Note the repetition of the phrase “the gracious hand of our God is on us.” Ezra knew the challenges facing anyone who wanted to return to Jerusalem. First, they would have to leave their homes, jobs, and extended families. They would go to an unknown place, still unfortified at this time, where they would perform “menial” tasks at the temple. Only if God touched a person’s heart could they see the great spiritual benefit of being near God’s temple and have a willingness to leave the only life they had ever known to return to Jerusalem.
Our LDS friends also have difficulty seeing the benefits of leaving behind the only culture and spiritual content they have ever known. They need to see that the “gracious hand of the Lord” is also for them.
Nehemiah 2; 4–6; 8
Nehemiah is the companion book to Ezra and continues the story of Israel’s restoration. Again, God used the secular world to fulfill his promises. Another Persian king pledged resources to help restore Israel. One unique aspect of this book is the peek into Nehemiah’s prayer life. The inclusion of his prayers shows the essential attitude of his heart. He depended on God, believed that God heard him, cared for him, and had the power to act.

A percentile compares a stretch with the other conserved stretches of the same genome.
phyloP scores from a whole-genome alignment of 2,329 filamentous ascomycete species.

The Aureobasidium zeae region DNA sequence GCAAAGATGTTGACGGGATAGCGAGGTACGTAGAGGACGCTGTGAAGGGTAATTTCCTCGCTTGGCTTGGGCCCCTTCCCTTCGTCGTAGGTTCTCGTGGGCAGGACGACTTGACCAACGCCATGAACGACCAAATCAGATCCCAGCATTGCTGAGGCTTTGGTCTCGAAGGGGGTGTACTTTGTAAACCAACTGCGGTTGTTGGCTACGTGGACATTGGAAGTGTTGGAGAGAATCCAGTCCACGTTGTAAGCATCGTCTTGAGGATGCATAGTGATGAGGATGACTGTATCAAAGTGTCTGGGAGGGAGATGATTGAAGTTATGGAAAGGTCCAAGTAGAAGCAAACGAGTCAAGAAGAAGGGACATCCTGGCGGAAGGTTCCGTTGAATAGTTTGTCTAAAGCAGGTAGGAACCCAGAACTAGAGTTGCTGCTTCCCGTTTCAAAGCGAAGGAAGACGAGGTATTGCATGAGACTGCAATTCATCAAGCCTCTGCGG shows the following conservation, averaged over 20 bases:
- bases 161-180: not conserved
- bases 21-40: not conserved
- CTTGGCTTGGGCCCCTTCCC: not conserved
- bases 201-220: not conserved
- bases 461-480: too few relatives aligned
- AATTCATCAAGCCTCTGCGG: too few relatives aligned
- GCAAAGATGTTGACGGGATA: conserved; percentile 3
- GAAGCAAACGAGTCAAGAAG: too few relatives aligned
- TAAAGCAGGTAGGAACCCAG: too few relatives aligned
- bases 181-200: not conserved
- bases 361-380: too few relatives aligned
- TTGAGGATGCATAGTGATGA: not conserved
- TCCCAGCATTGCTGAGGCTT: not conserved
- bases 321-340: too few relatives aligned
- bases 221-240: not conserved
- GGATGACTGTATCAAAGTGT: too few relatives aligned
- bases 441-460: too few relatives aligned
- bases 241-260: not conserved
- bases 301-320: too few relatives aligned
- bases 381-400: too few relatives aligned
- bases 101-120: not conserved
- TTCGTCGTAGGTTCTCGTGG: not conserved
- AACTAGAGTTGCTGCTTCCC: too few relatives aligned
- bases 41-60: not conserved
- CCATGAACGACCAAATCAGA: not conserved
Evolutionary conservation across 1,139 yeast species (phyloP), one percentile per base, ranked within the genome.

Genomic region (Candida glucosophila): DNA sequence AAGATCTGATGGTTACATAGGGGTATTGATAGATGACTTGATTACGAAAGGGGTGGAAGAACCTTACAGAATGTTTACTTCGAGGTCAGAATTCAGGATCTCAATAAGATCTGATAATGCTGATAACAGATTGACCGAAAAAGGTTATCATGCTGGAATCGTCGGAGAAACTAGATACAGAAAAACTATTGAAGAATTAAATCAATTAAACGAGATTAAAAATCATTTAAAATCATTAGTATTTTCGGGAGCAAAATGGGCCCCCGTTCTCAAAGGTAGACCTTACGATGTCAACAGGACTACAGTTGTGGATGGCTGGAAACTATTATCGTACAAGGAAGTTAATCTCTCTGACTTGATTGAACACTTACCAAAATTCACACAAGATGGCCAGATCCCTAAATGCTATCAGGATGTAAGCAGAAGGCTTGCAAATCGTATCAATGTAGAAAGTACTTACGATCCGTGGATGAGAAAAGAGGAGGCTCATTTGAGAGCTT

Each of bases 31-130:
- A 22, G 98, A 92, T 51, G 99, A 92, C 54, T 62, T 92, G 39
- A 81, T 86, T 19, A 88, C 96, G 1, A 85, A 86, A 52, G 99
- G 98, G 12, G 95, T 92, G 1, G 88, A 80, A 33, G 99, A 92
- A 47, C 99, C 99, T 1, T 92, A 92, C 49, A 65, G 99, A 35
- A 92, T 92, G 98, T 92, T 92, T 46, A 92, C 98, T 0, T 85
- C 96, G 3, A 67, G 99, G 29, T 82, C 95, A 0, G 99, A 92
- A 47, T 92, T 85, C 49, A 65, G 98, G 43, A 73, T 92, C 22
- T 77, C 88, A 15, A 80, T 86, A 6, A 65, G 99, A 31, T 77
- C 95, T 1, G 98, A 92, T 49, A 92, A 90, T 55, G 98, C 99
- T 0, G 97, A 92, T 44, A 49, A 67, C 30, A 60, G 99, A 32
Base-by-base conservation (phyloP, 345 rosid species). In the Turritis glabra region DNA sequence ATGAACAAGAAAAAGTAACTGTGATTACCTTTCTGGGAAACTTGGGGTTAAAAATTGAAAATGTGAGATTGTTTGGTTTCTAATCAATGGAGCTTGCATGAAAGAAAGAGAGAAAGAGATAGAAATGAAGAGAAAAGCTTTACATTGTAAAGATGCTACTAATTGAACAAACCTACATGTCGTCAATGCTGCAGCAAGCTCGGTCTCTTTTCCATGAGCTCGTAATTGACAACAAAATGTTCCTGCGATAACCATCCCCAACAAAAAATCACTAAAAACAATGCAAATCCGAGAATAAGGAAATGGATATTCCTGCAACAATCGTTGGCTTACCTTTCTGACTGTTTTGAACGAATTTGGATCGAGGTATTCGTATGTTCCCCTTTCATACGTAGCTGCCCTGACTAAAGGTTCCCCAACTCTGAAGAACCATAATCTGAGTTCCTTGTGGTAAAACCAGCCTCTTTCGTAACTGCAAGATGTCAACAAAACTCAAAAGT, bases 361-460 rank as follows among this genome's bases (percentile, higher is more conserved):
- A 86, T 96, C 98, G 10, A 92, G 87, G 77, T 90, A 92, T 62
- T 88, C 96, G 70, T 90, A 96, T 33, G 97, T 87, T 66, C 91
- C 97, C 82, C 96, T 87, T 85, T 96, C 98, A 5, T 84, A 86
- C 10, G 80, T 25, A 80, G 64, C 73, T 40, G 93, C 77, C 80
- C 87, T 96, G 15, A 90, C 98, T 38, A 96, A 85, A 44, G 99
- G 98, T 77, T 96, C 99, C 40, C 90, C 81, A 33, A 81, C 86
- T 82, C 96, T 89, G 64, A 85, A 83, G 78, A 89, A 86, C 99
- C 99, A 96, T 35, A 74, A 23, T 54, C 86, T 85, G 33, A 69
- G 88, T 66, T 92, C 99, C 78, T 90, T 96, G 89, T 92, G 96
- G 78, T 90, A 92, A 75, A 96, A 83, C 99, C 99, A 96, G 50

After the decree of Cyrus, 50,000 Israelites returned to Judah and began rebuilding the temple. But unfortunately, they got discouraged and quit. God then sent the prophets Haggai and Zechariah to encourage them to finish the project. God also sent Ezra to help restore their spiritual hunger. Finally, Nehemiah tells his story in the twentieth year of the reign of Artaxerxes.
By now, Persia had replaced Babylon as the region’s great power, and the Persians ruled with a different means of control. The commitment of the Persians was to resettle captured people in their native lands. Conquered peoples could act with a high degree of autonomy as long as they supported the state and paid their taxes. As we start the book of Nehemiah, God is about to instigate another move back to the Promised Land.
The book falls into several divisions. The first six chapters cover the rebuilding of the wall, while chapters 7 through 10 deal with renewing Jerusalem’s worship. The final chapters address the repopulation and revival of God’s people.
As preparations to rebuild Jerusalem began, the words of the prophet Isaiah would have caused them to wonder if this was the “great” restoration God had promised (Isaiah 60).